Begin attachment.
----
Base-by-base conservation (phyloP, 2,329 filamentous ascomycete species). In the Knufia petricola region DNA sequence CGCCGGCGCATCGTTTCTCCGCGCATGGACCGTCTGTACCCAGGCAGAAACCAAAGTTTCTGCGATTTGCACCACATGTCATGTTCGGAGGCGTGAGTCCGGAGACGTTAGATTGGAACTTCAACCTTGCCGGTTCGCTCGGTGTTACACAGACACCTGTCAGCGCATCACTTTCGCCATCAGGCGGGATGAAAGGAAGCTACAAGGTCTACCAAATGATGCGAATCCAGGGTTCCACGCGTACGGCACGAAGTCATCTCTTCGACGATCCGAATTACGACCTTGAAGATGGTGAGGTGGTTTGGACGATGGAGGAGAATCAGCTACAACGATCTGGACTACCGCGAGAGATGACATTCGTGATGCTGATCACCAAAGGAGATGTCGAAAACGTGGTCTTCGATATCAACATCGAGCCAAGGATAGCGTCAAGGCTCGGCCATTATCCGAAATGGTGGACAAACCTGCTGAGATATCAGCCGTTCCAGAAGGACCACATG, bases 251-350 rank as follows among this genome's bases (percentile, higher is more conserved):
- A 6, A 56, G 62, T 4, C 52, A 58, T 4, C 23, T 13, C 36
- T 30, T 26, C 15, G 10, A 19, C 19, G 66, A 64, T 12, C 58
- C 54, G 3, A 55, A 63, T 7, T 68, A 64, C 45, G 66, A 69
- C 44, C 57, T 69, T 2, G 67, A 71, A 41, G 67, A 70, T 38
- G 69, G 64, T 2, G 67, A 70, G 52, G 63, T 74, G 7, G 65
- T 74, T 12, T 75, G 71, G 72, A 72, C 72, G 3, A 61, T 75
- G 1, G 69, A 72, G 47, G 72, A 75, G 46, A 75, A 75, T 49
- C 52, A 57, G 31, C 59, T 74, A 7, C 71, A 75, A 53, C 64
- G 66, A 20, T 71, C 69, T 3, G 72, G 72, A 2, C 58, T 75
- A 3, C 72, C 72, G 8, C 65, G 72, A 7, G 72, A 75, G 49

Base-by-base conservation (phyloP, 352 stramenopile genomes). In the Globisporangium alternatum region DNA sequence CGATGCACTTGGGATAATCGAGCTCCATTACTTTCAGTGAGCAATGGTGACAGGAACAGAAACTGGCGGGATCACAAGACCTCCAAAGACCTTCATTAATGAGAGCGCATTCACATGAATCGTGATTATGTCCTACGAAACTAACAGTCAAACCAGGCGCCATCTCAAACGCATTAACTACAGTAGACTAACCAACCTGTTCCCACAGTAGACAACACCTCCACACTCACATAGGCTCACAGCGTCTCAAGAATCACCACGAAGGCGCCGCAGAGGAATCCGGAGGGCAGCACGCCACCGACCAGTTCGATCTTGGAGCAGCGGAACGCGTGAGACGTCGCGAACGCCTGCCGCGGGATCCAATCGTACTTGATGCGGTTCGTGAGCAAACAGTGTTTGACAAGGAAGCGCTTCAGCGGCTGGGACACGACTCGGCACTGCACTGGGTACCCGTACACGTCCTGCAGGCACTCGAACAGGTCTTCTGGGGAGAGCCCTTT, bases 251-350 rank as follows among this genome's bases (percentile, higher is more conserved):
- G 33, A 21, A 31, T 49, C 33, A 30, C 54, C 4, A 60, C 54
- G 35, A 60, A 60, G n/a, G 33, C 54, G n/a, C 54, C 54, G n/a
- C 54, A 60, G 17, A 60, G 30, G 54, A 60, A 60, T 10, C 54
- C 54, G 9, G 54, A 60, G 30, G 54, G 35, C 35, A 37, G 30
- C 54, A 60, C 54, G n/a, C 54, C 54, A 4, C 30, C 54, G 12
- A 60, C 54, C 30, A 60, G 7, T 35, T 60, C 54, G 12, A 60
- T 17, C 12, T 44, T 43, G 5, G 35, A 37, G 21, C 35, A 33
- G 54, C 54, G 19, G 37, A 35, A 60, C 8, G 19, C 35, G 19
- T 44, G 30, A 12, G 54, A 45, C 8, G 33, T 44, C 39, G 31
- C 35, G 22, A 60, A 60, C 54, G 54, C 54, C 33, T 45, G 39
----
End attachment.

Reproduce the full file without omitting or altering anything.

Base-by-base conservation (phyloP, 2,329 filamentous ascomycete species). In the Knufia petricola region DNA sequence CGCCGGCGCATCGTTTCTCCGCGCATGGACCGTCTGTACCCAGGCAGAAACCAAAGTTTCTGCGATTTGCACCACATGTCATGTTCGGAGGCGTGAGTCCGGAGACGTTAGATTGGAACTTCAACCTTGCCGGTTCGCTCGGTGTTACACAGACACCTGTCAGCGCATCACTTTCGCCATCAGGCGGGATGAAAGGAAGCTACAAGGTCTACCAAATGATGCGAATCCAGGGTTCCACGCGTACGGCACGAAGTCATCTCTTCGACGATCCGAATTACGACCTTGAAGATGGTGAGGTGGTTTGGACGATGGAGGAGAATCAGCTACAACGATCTGGACTACCGCGAGAGATGACATTCGTGATGCTGATCACCAAAGGAGATGTCGAAAACGTGGTCTTCGATATCAACATCGAGCCAAGGATAGCGTCAAGGCTCGGCCATTATCCGAAATGGTGGACAAACCTGCTGAGATATCAGCCGTTCCAGAAGGACCACATG, bases 251-350 rank as follows among this genome's bases (percentile, higher is more conserved):
- A 6, A 56, G 62, T 4, C 52, A 58, T 4, C 23, T 13, C 36
- T 30, T 26, C 15, G 10, A 19, C 19, G 66, A 64, T 12, C 58
- C 54, G 3, A 55, A 63, T 7, T 68, A 64, C 45, G 66, A 69
- C 44, C 57, T 69, T 2, G 67, A 71, A 41, G 67, A 70, T 38
- G 69, G 64, T 2, G 67, A 70, G 52, G 63, T 74, G 7, G 65
- T 74, T 12, T 75, G 71, G 72, A 72, C 72, G 3, A 61, T 75
- G 1, G 69, A 72, G 47, G 72, A 75, G 46, A 75, A 75, T 49
- C 52, A 57, G 31, C 59, T 74, A 7, C 71, A 75, A 53, C 64
- G 66, A 20, T 71, C 69, T 3, G 72, G 72, A 2, C 58, T 75
- A 3, C 72, C 72, G 8, C 65, G 72, A 7, G 72, A 75, G 49

Base-by-base conservation (phyloP, 352 stramenopile genomes). In the Globisporangium alternatum region DNA sequence CGATGCACTTGGGATAATCGAGCTCCATTACTTTCAGTGAGCAATGGTGACAGGAACAGAAACTGGCGGGATCACAAGACCTCCAAAGACCTTCATTAATGAGAGCGCATTCACATGAATCGTGATTATGTCCTACGAAACTAACAGTCAAACCAGGCGCCATCTCAAACGCATTAACTACAGTAGACTAACCAACCTGTTCCCACAGTAGACAACACCTCCACACTCACATAGGCTCACAGCGTCTCAAGAATCACCACGAAGGCGCCGCAGAGGAATCCGGAGGGCAGCACGCCACCGACCAGTTCGATCTTGGAGCAGCGGAACGCGTGAGACGTCGCGAACGCCTGCCGCGGGATCCAATCGTACTTGATGCGGTTCGTGAGCAAACAGTGTTTGACAAGGAAGCGCTTCAGCGGCTGGGACACGACTCGGCACTGCACTGGGTACCCGTACACGTCCTGCAGGCACTCGAACAGGTCTTCTGGGGAGAGCCCTTT, bases 251-350 rank as follows among this genome's bases (percentile, higher is more conserved):
- G 33, A 21, A 31, T 49, C 33, A 30, C 54, C 4, A 60, C 54
- G 35, A 60, A 60, G n/a, G 33, C 54, G n/a, C 54, C 54, G n/a
- C 54, A 60, G 17, A 60, G 30, G 54, A 60, A 60, T 10, C 54
- C 54, G 9, G 54, A 60, G 30, G 54, G 35, C 35, A 37, G 30
- C 54, A 60, C 54, G n/a, C 54, C 54, A 4, C 30, C 54, G 12
- A 60, C 54, C 30, A 60, G 7, T 35, T 60, C 54, G 12, A 60
- T 17, C 12, T 44, T 43, G 5, G 35, A 37, G 21, C 35, A 33
- G 54, C 54, G 19, G 37, A 35, A 60, C 8, G 19, C 35, G 19
- T 44, G 30, A 12, G 54, A 45, C 8, G 33, T 44, C 39, G 31
- C 35, G 22, A 60, A 60, C 54, G 54, C 54, C 33, T 45, G 39